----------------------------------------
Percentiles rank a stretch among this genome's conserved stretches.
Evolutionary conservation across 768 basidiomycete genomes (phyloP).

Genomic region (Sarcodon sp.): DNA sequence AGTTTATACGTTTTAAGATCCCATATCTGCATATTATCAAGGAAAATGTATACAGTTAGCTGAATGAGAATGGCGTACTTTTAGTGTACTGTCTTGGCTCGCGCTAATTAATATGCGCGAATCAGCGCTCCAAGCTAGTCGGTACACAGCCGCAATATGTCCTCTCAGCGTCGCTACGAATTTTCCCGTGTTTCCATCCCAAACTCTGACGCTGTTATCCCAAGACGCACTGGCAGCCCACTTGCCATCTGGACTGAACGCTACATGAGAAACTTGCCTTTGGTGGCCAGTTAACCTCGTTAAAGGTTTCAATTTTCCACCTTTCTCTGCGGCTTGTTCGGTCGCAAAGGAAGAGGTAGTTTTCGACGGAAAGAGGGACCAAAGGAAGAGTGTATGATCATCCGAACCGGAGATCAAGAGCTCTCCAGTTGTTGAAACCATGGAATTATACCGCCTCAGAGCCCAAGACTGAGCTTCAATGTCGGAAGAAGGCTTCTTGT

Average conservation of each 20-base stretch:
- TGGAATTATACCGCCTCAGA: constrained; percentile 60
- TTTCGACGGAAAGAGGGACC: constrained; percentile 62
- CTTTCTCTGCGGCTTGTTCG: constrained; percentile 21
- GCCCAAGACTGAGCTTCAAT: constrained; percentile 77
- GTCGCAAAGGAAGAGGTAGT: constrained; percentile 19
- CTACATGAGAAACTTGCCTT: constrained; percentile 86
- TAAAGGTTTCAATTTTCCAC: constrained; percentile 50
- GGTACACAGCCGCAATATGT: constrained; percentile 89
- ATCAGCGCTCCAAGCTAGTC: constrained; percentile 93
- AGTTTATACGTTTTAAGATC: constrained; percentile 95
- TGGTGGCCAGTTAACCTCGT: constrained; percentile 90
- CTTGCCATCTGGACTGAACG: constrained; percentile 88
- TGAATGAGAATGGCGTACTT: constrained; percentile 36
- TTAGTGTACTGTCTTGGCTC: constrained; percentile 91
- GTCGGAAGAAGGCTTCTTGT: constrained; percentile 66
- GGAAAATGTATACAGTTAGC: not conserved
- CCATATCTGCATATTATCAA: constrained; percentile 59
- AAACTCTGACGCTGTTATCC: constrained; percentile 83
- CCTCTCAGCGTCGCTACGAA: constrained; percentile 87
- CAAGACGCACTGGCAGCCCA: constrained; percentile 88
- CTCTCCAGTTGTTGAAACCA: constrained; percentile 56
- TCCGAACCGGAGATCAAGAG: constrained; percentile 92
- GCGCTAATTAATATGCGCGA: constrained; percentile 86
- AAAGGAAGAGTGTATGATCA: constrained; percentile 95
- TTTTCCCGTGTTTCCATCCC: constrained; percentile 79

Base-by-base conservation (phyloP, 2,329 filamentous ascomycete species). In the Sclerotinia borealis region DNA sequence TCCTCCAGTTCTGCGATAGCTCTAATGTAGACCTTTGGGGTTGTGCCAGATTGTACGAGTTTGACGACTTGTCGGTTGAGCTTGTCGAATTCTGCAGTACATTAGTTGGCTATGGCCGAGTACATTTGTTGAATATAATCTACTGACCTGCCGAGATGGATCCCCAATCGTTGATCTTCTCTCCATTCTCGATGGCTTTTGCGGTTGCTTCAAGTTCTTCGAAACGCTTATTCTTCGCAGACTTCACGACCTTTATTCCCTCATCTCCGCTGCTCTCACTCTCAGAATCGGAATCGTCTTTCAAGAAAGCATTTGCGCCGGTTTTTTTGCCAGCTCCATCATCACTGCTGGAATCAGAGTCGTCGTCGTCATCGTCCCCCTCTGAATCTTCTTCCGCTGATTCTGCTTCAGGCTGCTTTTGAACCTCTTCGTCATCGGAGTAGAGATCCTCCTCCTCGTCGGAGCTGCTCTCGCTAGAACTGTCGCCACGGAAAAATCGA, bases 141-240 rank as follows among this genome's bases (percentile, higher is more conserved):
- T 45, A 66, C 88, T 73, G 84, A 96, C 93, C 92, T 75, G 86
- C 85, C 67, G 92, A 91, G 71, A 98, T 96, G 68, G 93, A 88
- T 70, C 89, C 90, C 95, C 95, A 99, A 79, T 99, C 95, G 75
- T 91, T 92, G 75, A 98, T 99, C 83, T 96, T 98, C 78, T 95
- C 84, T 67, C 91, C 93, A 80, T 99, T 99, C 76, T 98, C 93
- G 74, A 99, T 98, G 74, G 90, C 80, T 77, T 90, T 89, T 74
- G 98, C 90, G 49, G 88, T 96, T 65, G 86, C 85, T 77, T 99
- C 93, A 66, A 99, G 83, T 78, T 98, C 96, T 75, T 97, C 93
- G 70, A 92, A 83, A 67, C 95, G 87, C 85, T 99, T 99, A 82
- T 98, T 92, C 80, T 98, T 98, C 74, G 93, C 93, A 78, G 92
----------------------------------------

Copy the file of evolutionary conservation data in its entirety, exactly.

Percentiles rank a stretch among this genome's conserved stretches.
Evolutionary conservation across 768 basidiomycete genomes (phyloP).

Genomic region (Sarcodon sp.): DNA sequence AGTTTATACGTTTTAAGATCCCATATCTGCATATTATCAAGGAAAATGTATACAGTTAGCTGAATGAGAATGGCGTACTTTTAGTGTACTGTCTTGGCTCGCGCTAATTAATATGCGCGAATCAGCGCTCCAAGCTAGTCGGTACACAGCCGCAATATGTCCTCTCAGCGTCGCTACGAATTTTCCCGTGTTTCCATCCCAAACTCTGACGCTGTTATCCCAAGACGCACTGGCAGCCCACTTGCCATCTGGACTGAACGCTACATGAGAAACTTGCCTTTGGTGGCCAGTTAACCTCGTTAAAGGTTTCAATTTTCCACCTTTCTCTGCGGCTTGTTCGGTCGCAAAGGAAGAGGTAGTTTTCGACGGAAAGAGGGACCAAAGGAAGAGTGTATGATCATCCGAACCGGAGATCAAGAGCTCTCCAGTTGTTGAAACCATGGAATTATACCGCCTCAGAGCCCAAGACTGAGCTTCAATGTCGGAAGAAGGCTTCTTGT

Average conservation of each 20-base stretch:
- TGGAATTATACCGCCTCAGA: constrained; percentile 60
- TTTCGACGGAAAGAGGGACC: constrained; percentile 62
- CTTTCTCTGCGGCTTGTTCG: constrained; percentile 21
- GCCCAAGACTGAGCTTCAAT: constrained; percentile 77
- GTCGCAAAGGAAGAGGTAGT: constrained; percentile 19
- CTACATGAGAAACTTGCCTT: constrained; percentile 86
- TAAAGGTTTCAATTTTCCAC: constrained; percentile 50
- GGTACACAGCCGCAATATGT: constrained; percentile 89
- ATCAGCGCTCCAAGCTAGTC: constrained; percentile 93
- AGTTTATACGTTTTAAGATC: constrained; percentile 95
- TGGTGGCCAGTTAACCTCGT: constrained; percentile 90
- CTTGCCATCTGGACTGAACG: constrained; percentile 88
- TGAATGAGAATGGCGTACTT: constrained; percentile 36
- TTAGTGTACTGTCTTGGCTC: constrained; percentile 91
- GTCGGAAGAAGGCTTCTTGT: constrained; percentile 66
- GGAAAATGTATACAGTTAGC: not conserved
- CCATATCTGCATATTATCAA: constrained; percentile 59
- AAACTCTGACGCTGTTATCC: constrained; percentile 83
- CCTCTCAGCGTCGCTACGAA: constrained; percentile 87
- CAAGACGCACTGGCAGCCCA: constrained; percentile 88
- CTCTCCAGTTGTTGAAACCA: constrained; percentile 56
- TCCGAACCGGAGATCAAGAG: constrained; percentile 92
- GCGCTAATTAATATGCGCGA: constrained; percentile 86
- AAAGGAAGAGTGTATGATCA: constrained; percentile 95
- TTTTCCCGTGTTTCCATCCC: constrained; percentile 79

Base-by-base conservation (phyloP, 2,329 filamentous ascomycete species). In the Sclerotinia borealis region DNA sequence TCCTCCAGTTCTGCGATAGCTCTAATGTAGACCTTTGGGGTTGTGCCAGATTGTACGAGTTTGACGACTTGTCGGTTGAGCTTGTCGAATTCTGCAGTACATTAGTTGGCTATGGCCGAGTACATTTGTTGAATATAATCTACTGACCTGCCGAGATGGATCCCCAATCGTTGATCTTCTCTCCATTCTCGATGGCTTTTGCGGTTGCTTCAAGTTCTTCGAAACGCTTATTCTTCGCAGACTTCACGACCTTTATTCCCTCATCTCCGCTGCTCTCACTCTCAGAATCGGAATCGTCTTTCAAGAAAGCATTTGCGCCGGTTTTTTTGCCAGCTCCATCATCACTGCTGGAATCAGAGTCGTCGTCGTCATCGTCCCCCTCTGAATCTTCTTCCGCTGATTCTGCTTCAGGCTGCTTTTGAACCTCTTCGTCATCGGAGTAGAGATCCTCCTCCTCGTCGGAGCTGCTCTCGCTAGAACTGTCGCCACGGAAAAATCGA, bases 141-240 rank as follows among this genome's bases (percentile, higher is more conserved):
- T 45, A 66, C 88, T 73, G 84, A 96, C 93, C 92, T 75, G 86
- C 85, C 67, G 92, A 91, G 71, A 98, T 96, G 68, G 93, A 88
- T 70, C 89, C 90, C 95, C 95, A 99, A 79, T 99, C 95, G 75
- T 91, T 92, G 75, A 98, T 99, C 83, T 96, T 98, C 78, T 95
- C 84, T 67, C 91, C 93, A 80, T 99, T 99, C 76, T 98, C 93
- G 74, A 99, T 98, G 74, G 90, C 80, T 77, T 90, T 89, T 74
- G 98, C 90, G 49, G 88, T 96, T 65, G 86, C 85, T 77, T 99
- C 93, A 66, A 99, G 83, T 78, T 98, C 96, T 75, T 97, C 93
- G 70, A 92, A 83, A 67, C 95, G 87, C 85, T 99, T 99, A 82
- T 98, T 92, C 80, T 98, T 98, C 74, G 93, C 93, A 78, G 92